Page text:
when your dad tries to convince his daughters he’s not an alcoholic

so a couple of days ago my sister and me were in the car with dad. we were driving to my parents house. all of a sudden my dad said, i dont drink a lot. if i drink by day, then i dont drink at night. me and laura just sat there with our mouths open. because that is so far from the truth. if he goes out to a pub by day for 3 pints, then the same night he’ll drink cans of beer at home. it was like he was telling us this, and he really believed what he was saying. i said nothing, but i wanted to. laura said something to pacify him. that sorta denial and hiding things drives me crazy. he is an alcoholic, thre is no getting away from that fact. no he doesnt drink half as much as he did a couple years ago. but he’s still a bad alcoholic. so why is he trying to convince us he isnt? why, when we are adults now, and we know the truth? he’s just lying to himself, and believing his own lies. how sad is that?

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Author: manyofus1980

I am a woman in my mid 30's. I'm blind and I have dissociative identity disorder, I also have complex PTSD. I blog about my life with these disorders. I live in Ireland.

14 thoughts on “when your dad tries to convince his daughters he’s not an alcoholic”

  1. sounds like he was trying to convince himself more than you and your sister. I’d place my bets that he knows he has a problem and is why he said such a thing. My husband is a functioning alcoholic.

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    1. Yes I think my dad is a functioning alcoholic two, he can do stuff by day when he’s not drinking but drink is always of the most in his mind, like when he’s talking Hill automatically talk about the price of drink or how many drinks he can get for so much money and stuff like that it’s really sad I think he just thinks that he is not as serious severe as he is but he’s only lying to him self

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  2. I guess that’s the nature of alcoholism. You’re not going to find an alcoholic proclaiming that he or she is an alcoholic and proud of it. I just finished reading a book which was a true story in which the daughter was standing next to her dying father’s bed and she asked him why he hadn’t stopped drinking, knowing what it had done to his health over the years. He thought about it for a moment and then said, “Because I didn’t want to stop drinking and to tell the truth, I don’t want to even now.” That shows how strong the addiction is. Your dad probably really doesn’t think his drinking is that bad. I hope that changes.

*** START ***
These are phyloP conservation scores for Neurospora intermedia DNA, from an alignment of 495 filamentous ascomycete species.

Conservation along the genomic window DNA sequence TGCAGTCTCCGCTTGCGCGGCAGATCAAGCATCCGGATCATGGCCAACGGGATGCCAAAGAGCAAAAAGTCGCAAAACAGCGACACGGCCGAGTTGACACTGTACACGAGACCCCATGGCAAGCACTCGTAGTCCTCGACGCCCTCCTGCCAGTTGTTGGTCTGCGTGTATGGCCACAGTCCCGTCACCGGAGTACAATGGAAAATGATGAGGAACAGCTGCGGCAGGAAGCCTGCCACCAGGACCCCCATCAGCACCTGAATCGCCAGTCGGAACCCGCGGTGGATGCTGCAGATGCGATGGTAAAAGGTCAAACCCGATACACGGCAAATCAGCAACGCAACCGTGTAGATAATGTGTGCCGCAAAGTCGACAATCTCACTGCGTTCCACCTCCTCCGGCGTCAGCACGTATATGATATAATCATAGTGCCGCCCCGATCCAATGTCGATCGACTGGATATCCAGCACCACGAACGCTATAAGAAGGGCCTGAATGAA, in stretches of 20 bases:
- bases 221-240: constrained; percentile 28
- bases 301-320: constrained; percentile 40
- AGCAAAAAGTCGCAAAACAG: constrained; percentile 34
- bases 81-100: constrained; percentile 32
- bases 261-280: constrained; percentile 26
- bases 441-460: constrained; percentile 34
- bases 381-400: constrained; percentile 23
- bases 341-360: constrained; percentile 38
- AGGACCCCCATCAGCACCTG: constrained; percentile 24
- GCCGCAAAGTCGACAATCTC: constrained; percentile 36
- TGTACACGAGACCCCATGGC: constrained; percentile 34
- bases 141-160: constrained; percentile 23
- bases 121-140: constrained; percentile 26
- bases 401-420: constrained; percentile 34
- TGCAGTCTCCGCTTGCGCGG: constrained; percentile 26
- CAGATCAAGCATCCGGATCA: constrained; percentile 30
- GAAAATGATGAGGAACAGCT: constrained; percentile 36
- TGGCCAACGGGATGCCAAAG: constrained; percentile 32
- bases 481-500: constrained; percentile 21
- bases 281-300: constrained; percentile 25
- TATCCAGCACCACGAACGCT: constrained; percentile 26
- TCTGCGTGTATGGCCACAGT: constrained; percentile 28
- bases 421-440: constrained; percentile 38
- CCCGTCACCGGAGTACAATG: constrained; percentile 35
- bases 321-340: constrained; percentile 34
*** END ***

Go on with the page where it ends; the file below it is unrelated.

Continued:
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  3. Yeah, it really looks like he wants to convince himself and thinks much about his alcoholism recently. Or maybe he already believes it, but wants you both to believe him too. Maybe it’s because of his ilnness, I mean his bowel problems, you know, he knows that he can’t drink, has trouble with accepting that he’s ill and hence his attempt to convince himself and/or you that he almost doesn’t drink. I suppose it might be somehow connected.

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  4. I know (from first-hand experience) how difficult this must be for you and your sister as you can clearly see that your dad has a drinking problem. Like most alcoholics (and I used to be one myself which is not something I’m proud of), he will stay in denial until his drinking causes enough problems in his life that he really wants to give up. Only then, I expect, he will accept help if it is available – something like Alcoholics Anonymous is a huge help as I know myself.

    I got well through AA several years ago and it’s only been since 6 years ago, that I became totally clean and sober and haven’t touched a drop since then. I don’t intend to ever pick up a drink again because I know that if I let myself even have one, I won’t be able to stop there and it’ll start to be a problem all over again.

    I really hope the alcohol isn’t making his bowel problem worse (I think I remember you saying that your dad’s doctor told him not to drink so much though). Perhaps, you could gently (or otherwise) remind him that he is making himself iller and you have to hope the message will sink in at some time soon and that he will want to do something about the problem. All you can do is be there for him if and when he finally realises he might need help with it. Love Ellie xxx

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